Prior to joining CU Boulder as an assistant professor in electrical engineering, Andras Gyenis received his PhD in physics at Princeton University in 2016, investigating the surface and bulk properties of unconventional superconductors, strongly correlated electronic systems and topological materials using ultra-low temperature scanning tunneling microscopy. He continued as a postdoctoral researcher at the Department of Electrical Engineering at Princeton, focusing on the design, fabrication and measurement of superconducting quantum circuits. Between 2020 and 2021, he has extended his research focus by developing semiconductor-based quantum devices at the Niels Bohr Institute at the University of Copenhagen as a visiting assistant professor.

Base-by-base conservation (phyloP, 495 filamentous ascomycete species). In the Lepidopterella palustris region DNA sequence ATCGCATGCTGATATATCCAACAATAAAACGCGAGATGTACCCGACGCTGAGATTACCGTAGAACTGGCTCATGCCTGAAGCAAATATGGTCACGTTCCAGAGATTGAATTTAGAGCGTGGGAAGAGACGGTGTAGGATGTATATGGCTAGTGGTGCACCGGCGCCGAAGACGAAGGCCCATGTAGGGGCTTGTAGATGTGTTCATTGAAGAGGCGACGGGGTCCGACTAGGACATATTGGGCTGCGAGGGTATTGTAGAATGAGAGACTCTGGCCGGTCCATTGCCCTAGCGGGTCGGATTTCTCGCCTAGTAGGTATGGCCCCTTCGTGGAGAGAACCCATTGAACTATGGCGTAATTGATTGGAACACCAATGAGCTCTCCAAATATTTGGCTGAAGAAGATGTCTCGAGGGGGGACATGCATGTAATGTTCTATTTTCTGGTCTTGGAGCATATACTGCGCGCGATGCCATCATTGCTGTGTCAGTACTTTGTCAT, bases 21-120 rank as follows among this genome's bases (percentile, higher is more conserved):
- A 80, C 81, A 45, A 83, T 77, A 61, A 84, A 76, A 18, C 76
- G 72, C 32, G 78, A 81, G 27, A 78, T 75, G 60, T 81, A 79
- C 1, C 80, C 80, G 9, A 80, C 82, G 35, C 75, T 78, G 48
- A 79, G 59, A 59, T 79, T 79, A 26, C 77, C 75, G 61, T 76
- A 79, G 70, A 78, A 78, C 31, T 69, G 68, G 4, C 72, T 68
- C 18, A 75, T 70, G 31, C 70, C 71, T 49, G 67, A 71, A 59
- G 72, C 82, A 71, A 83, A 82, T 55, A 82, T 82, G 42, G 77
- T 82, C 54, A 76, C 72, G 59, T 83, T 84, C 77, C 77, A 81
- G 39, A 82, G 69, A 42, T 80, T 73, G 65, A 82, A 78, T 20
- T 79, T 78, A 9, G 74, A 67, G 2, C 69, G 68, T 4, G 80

Gyenis received his BS and MS in experimental condensed matter physics at the Budapest University of Technology, Hungary. The defining feature of his research program at CU Boulder is to realize hybrid superconducting – semiconducting quantum devices that harness intrinsic protection to extend the lifetime of quantum processors.